A parallelogram, or foursided figure, all of whose angles are equal, but two of whose sides are longer than the others. Of course the term oblong square is strictly without any meaning, but it is used to denote two.squares joined together to form a rectangle.
Brother Sir Walter Scott (in chapter vii of his novel Ivanhoe) has a description of a tournament and tells of the enclosure 'sforming a space of a quarter of a mile in length, and about half as broad. The form of the enclosure was an oblong square, save that the corners were considerably rounded off in order to afford more convenience for the spectators."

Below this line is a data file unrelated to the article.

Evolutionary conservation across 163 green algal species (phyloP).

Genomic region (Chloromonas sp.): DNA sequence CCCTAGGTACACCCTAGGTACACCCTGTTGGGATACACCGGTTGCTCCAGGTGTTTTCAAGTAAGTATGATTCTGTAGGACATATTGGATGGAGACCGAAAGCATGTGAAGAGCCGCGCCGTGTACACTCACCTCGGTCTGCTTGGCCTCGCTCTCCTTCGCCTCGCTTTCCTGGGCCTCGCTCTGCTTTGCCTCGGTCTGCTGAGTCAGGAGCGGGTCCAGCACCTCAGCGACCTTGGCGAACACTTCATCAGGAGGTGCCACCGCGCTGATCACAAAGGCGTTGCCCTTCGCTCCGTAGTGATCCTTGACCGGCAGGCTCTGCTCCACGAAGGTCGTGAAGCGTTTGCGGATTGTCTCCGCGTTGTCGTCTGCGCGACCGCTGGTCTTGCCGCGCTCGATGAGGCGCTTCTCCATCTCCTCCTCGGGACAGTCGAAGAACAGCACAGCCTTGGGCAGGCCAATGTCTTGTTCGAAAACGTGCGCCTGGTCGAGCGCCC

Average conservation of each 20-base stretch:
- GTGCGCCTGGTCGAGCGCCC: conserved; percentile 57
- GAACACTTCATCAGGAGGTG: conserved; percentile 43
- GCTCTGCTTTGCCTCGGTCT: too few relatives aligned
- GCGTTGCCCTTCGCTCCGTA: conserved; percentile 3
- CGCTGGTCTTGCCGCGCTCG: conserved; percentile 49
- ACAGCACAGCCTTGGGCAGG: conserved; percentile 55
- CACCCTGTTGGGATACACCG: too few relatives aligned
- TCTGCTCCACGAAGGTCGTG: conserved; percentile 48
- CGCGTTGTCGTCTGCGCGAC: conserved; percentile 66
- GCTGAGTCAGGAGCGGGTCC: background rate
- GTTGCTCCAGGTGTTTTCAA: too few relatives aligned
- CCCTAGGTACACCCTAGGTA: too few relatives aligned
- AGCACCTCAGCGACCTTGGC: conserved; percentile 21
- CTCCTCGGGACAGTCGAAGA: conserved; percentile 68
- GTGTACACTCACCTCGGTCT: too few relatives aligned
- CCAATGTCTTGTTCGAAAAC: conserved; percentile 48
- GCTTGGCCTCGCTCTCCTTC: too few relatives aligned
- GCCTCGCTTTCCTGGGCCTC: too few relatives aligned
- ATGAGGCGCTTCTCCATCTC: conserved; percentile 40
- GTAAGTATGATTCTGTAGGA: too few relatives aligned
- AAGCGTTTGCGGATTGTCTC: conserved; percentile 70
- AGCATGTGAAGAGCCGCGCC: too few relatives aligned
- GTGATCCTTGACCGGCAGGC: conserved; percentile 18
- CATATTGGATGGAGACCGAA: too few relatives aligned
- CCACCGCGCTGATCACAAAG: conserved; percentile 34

Brother C. C. Hunt (Builder, volume ii, page 128), says it is the survival of a term once common but now obsolete; that at one time the word square meant right-angled, and the term a square referred to a four sided figure, having four right angles, without regard to the proportionate length of adjacent sides. There were thus two classes of squares; those having all four sides equal, and those having two parallel sides longer than the other two. The first class were called perfect squares and the second class ob1t squares (see Orientation).
This is the symbolic form of a Masonic Lodge, and it finds its prototype in many of the structures of our ancient Brethren. The Ark of Noah, the Camp of the Israelites, the Ark of the Covenant, the Tabernacle, and, lastly, the Temple of Solomon, were all oblong squares (see Ground Floor of the Lodge).
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